New surveys reveal big disparities in how business leaders and the public view higher education and graduates' work force readiness, with some surprising results.
As colleges struggle to keep up with the new economy and employer demands, private companies are emerging to better position graduates for the work place, creating some tensions in academe.
Over the arc of a career, humanities and social science graduates earn as much or more than those in professional fields, new study shows, and are equally employed.
Largest-ever study of American graduates will look at quality-of-life measures beyond job attainment and compensation, but some question what it says about colleges.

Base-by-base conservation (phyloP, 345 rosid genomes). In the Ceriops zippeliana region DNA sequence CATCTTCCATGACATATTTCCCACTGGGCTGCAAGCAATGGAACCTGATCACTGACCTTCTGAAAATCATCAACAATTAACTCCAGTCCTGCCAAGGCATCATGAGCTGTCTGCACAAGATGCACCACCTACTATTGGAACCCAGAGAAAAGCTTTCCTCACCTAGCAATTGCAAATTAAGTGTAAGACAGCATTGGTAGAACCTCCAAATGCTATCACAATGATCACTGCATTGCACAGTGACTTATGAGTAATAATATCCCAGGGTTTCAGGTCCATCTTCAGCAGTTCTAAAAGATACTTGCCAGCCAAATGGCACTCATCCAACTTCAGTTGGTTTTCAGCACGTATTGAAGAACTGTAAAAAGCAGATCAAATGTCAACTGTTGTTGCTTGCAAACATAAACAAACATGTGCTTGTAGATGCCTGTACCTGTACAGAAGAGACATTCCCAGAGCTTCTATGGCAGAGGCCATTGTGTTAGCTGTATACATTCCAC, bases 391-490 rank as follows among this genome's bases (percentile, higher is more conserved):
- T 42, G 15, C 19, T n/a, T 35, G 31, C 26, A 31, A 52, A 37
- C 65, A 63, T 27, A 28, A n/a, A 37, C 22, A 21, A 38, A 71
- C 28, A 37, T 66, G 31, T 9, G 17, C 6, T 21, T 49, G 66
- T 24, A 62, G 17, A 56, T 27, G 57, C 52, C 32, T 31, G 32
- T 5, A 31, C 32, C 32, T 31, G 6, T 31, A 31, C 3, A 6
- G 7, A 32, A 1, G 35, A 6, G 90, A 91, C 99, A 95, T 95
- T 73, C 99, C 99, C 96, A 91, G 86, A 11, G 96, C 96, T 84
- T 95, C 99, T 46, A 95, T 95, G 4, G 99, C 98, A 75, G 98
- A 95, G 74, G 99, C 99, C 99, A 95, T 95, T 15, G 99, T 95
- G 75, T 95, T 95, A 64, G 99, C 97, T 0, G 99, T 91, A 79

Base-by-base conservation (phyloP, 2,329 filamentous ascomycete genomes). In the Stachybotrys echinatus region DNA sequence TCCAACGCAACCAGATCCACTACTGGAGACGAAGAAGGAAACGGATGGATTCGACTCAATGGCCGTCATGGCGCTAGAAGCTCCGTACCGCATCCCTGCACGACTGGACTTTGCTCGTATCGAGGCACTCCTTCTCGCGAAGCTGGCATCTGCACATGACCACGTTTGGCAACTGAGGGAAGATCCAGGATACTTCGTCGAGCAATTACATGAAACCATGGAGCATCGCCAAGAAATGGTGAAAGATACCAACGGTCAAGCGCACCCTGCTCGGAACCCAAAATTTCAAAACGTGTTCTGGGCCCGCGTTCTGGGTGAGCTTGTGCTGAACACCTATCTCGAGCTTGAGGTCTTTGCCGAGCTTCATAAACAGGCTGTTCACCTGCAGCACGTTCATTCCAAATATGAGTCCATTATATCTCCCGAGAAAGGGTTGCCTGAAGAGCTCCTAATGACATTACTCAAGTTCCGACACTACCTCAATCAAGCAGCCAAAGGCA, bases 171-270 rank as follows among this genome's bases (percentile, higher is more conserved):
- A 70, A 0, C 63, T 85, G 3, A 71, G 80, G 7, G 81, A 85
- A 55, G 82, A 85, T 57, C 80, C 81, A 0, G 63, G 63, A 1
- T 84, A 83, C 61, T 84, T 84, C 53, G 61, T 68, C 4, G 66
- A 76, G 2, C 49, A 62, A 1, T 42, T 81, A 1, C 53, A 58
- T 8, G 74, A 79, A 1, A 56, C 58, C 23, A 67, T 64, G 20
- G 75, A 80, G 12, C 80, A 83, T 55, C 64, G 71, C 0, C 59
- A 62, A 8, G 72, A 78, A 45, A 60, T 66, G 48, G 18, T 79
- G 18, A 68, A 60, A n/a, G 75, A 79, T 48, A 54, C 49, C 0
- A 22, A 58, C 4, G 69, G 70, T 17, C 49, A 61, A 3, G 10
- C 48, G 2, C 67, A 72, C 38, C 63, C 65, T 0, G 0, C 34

Barry University considers asking potential contractors if they’ll provide employment opportunities to students, reflecting increased pressure colleges face to help students get jobs.
Colleges are not professionally developing students the way they should be, and the solution is to blow up the current system and follow a new blueprint, report argues.
Texas technical colleges want to link 45 percent of their operating budget to the employment success of graduates.
New survey finds disagreement among students, businesses and college leaders over whether and how recent grads are prepared for work. But there is consensus on who's to blame: everybody.
Ten years ago, Texas A&M cut its journalism program. The job market imploded in the meantime, but the university hopes its interdisciplinary, liberal arts education approach will make reviving the degree a smart move.
New survey shows students think they're more prepared for the work force than employers believe they are. The question, its authors ask, is what will anyone do about it?
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